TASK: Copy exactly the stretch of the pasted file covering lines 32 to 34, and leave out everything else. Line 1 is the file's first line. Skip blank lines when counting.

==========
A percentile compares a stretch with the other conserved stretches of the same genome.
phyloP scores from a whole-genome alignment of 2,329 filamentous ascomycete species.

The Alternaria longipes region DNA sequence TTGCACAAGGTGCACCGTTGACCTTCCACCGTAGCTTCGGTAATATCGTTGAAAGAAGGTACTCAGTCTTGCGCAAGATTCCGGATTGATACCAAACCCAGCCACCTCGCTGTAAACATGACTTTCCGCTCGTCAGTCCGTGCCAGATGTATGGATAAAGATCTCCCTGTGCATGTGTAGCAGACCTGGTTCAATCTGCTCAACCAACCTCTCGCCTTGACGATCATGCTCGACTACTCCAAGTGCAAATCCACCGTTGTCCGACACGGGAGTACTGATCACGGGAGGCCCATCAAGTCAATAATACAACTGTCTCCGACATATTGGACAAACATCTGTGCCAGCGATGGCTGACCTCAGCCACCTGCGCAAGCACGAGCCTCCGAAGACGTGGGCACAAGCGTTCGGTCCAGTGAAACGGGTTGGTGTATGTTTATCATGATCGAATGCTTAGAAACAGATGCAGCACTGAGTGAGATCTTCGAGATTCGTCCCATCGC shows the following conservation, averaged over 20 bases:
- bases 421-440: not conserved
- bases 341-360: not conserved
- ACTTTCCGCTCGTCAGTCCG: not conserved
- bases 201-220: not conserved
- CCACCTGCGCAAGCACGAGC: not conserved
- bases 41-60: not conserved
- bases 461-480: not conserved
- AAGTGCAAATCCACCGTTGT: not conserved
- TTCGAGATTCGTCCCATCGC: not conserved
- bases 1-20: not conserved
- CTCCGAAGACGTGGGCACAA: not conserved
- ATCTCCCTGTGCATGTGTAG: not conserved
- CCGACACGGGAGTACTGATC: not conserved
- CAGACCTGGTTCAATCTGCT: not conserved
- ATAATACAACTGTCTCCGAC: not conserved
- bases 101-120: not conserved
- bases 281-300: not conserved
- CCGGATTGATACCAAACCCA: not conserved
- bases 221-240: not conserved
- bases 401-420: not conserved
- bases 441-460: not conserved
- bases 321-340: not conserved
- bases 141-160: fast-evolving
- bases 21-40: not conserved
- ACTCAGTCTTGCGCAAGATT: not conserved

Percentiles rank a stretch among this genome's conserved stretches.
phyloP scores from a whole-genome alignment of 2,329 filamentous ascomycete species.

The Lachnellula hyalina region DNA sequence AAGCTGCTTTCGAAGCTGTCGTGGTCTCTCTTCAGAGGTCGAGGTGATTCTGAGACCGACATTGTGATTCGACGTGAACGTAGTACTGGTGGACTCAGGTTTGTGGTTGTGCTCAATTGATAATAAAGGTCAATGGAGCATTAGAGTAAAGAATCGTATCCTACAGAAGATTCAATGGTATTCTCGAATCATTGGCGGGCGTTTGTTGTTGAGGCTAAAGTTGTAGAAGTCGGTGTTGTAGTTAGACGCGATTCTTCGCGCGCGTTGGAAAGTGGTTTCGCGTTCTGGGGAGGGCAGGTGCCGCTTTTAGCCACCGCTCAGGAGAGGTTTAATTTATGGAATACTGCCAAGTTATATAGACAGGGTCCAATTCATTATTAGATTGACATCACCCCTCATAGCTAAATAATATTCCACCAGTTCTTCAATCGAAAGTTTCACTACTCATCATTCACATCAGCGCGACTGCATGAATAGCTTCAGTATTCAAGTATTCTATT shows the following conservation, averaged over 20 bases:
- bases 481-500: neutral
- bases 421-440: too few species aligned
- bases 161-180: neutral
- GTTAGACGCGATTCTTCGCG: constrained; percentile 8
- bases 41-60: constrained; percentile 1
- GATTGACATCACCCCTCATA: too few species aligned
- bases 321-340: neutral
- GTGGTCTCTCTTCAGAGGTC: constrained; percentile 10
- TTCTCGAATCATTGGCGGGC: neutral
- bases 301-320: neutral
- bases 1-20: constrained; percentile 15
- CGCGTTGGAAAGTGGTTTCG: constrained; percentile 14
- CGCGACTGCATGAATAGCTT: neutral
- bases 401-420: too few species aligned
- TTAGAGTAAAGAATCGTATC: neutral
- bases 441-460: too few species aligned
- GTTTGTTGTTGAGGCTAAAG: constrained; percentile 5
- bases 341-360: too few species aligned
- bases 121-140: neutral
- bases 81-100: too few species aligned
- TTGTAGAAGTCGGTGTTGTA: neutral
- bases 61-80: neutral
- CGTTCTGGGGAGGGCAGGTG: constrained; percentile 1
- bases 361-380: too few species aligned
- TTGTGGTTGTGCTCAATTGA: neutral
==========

- bases 481-500: neutral
- bases 421-440: too few species aligned
- bases 161-180: neutral